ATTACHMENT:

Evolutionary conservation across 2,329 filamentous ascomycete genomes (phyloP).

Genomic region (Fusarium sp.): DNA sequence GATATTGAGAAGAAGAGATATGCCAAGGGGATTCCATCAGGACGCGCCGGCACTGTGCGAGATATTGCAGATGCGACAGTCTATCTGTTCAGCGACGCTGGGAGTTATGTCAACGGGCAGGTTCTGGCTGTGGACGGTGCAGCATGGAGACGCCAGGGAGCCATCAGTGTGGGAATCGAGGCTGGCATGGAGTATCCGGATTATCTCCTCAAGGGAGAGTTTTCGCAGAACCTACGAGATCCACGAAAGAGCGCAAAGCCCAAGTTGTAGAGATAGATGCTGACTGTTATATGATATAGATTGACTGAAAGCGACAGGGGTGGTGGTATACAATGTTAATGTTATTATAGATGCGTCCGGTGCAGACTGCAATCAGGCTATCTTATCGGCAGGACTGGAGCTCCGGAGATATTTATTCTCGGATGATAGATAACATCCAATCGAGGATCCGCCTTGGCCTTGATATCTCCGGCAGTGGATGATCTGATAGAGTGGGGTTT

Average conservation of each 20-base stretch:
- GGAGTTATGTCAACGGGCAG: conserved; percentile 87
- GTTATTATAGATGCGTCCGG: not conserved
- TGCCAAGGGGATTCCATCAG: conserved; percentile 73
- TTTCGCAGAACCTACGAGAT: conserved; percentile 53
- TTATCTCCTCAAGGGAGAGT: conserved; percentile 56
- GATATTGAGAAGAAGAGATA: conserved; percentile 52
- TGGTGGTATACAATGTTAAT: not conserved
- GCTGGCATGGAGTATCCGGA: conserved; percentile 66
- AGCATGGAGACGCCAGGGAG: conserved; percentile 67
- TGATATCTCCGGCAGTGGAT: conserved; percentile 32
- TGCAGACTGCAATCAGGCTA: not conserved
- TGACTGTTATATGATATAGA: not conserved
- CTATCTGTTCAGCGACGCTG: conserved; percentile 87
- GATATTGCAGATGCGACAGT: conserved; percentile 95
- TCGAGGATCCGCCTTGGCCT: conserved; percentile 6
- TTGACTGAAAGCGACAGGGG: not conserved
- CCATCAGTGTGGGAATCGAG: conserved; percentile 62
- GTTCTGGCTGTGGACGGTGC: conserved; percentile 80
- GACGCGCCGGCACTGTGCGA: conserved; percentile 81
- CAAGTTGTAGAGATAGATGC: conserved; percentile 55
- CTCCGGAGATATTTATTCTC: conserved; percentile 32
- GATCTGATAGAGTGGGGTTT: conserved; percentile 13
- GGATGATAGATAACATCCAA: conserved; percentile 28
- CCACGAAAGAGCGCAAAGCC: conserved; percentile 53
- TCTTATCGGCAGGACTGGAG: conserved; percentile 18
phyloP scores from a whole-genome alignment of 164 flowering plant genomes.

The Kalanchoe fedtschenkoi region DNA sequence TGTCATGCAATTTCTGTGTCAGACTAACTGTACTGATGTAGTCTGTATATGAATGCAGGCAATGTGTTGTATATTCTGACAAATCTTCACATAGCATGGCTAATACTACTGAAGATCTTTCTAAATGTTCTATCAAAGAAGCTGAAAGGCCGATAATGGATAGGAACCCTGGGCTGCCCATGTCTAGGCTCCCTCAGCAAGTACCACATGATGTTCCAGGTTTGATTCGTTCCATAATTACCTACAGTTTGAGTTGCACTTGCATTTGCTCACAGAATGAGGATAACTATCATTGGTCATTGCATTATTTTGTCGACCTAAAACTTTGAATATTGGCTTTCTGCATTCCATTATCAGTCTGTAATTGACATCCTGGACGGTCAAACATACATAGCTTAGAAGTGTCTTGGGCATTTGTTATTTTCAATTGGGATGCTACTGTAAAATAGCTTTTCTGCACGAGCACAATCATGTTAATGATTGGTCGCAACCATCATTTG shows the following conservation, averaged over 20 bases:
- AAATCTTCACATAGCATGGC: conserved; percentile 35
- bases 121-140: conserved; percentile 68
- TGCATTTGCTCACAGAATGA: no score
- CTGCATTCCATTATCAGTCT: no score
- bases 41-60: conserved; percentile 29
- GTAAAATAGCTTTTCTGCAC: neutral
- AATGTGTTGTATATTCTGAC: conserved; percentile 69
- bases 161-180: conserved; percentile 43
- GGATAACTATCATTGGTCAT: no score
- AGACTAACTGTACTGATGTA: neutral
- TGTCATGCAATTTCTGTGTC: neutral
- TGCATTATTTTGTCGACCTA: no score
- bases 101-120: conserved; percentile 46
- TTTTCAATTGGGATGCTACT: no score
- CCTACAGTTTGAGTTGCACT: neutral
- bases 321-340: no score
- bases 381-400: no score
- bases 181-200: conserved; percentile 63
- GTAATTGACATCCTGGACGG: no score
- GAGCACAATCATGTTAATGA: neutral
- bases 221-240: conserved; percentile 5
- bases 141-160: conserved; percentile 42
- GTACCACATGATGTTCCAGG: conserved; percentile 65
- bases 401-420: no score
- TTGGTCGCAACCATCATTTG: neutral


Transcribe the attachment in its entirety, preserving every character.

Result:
Evolutionary conservation across 2,329 filamentous ascomycete genomes (phyloP).

Genomic region (Fusarium sp.): DNA sequence GATATTGAGAAGAAGAGATATGCCAAGGGGATTCCATCAGGACGCGCCGGCACTGTGCGAGATATTGCAGATGCGACAGTCTATCTGTTCAGCGACGCTGGGAGTTATGTCAACGGGCAGGTTCTGGCTGTGGACGGTGCAGCATGGAGACGCCAGGGAGCCATCAGTGTGGGAATCGAGGCTGGCATGGAGTATCCGGATTATCTCCTCAAGGGAGAGTTTTCGCAGAACCTACGAGATCCACGAAAGAGCGCAAAGCCCAAGTTGTAGAGATAGATGCTGACTGTTATATGATATAGATTGACTGAAAGCGACAGGGGTGGTGGTATACAATGTTAATGTTATTATAGATGCGTCCGGTGCAGACTGCAATCAGGCTATCTTATCGGCAGGACTGGAGCTCCGGAGATATTTATTCTCGGATGATAGATAACATCCAATCGAGGATCCGCCTTGGCCTTGATATCTCCGGCAGTGGATGATCTGATAGAGTGGGGTTT

Average conservation of each 20-base stretch:
- GGAGTTATGTCAACGGGCAG: conserved; percentile 87
- GTTATTATAGATGCGTCCGG: not conserved
- TGCCAAGGGGATTCCATCAG: conserved; percentile 73
- TTTCGCAGAACCTACGAGAT: conserved; percentile 53
- TTATCTCCTCAAGGGAGAGT: conserved; percentile 56
- GATATTGAGAAGAAGAGATA: conserved; percentile 52
- TGGTGGTATACAATGTTAAT: not conserved
- GCTGGCATGGAGTATCCGGA: conserved; percentile 66
- AGCATGGAGACGCCAGGGAG: conserved; percentile 67
- TGATATCTCCGGCAGTGGAT: conserved; percentile 32
- TGCAGACTGCAATCAGGCTA: not conserved
- TGACTGTTATATGATATAGA: not conserved
- CTATCTGTTCAGCGACGCTG: conserved; percentile 87
- GATATTGCAGATGCGACAGT: conserved; percentile 95
- TCGAGGATCCGCCTTGGCCT: conserved; percentile 6
- TTGACTGAAAGCGACAGGGG: not conserved
- CCATCAGTGTGGGAATCGAG: conserved; percentile 62
- GTTCTGGCTGTGGACGGTGC: conserved; percentile 80
- GACGCGCCGGCACTGTGCGA: conserved; percentile 81
- CAAGTTGTAGAGATAGATGC: conserved; percentile 55
- CTCCGGAGATATTTATTCTC: conserved; percentile 32
- GATCTGATAGAGTGGGGTTT: conserved; percentile 13
- GGATGATAGATAACATCCAA: conserved; percentile 28
- CCACGAAAGAGCGCAAAGCC: conserved; percentile 53
- TCTTATCGGCAGGACTGGAG: conserved; percentile 18
phyloP scores from a whole-genome alignment of 164 flowering plant genomes.

The Kalanchoe fedtschenkoi region DNA sequence TGTCATGCAATTTCTGTGTCAGACTAACTGTACTGATGTAGTCTGTATATGAATGCAGGCAATGTGTTGTATATTCTGACAAATCTTCACATAGCATGGCTAATACTACTGAAGATCTTTCTAAATGTTCTATCAAAGAAGCTGAAAGGCCGATAATGGATAGGAACCCTGGGCTGCCCATGTCTAGGCTCCCTCAGCAAGTACCACATGATGTTCCAGGTTTGATTCGTTCCATAATTACCTACAGTTTGAGTTGCACTTGCATTTGCTCACAGAATGAGGATAACTATCATTGGTCATTGCATTATTTTGTCGACCTAAAACTTTGAATATTGGCTTTCTGCATTCCATTATCAGTCTGTAATTGACATCCTGGACGGTCAAACATACATAGCTTAGAAGTGTCTTGGGCATTTGTTATTTTCAATTGGGATGCTACTGTAAAATAGCTTTTCTGCACGAGCACAATCATGTTAATGATTGGTCGCAACCATCATTTG shows the following conservation, averaged over 20 bases:
- AAATCTTCACATAGCATGGC: conserved; percentile 35
- bases 121-140: conserved; percentile 68
- TGCATTTGCTCACAGAATGA: no score
- CTGCATTCCATTATCAGTCT: no score
- bases 41-60: conserved; percentile 29
- GTAAAATAGCTTTTCTGCAC: neutral
- AATGTGTTGTATATTCTGAC: conserved; percentile 69
- bases 161-180: conserved; percentile 43
- GGATAACTATCATTGGTCAT: no score
- AGACTAACTGTACTGATGTA: neutral
- TGTCATGCAATTTCTGTGTC: neutral
- TGCATTATTTTGTCGACCTA: no score
- bases 101-120: conserved; percentile 46
- TTTTCAATTGGGATGCTACT: no score
- CCTACAGTTTGAGTTGCACT: neutral
- bases 321-340: no score
- bases 381-400: no score
- bases 181-200: conserved; percentile 63
- GTAATTGACATCCTGGACGG: no score
- GAGCACAATCATGTTAATGA: neutral
- bases 221-240: conserved; percentile 5
- bases 141-160: conserved; percentile 42
- GTACCACATGATGTTCCAGG: conserved; percentile 65
- bases 401-420: no score
- TTGGTCGCAACCATCATTTG: neutral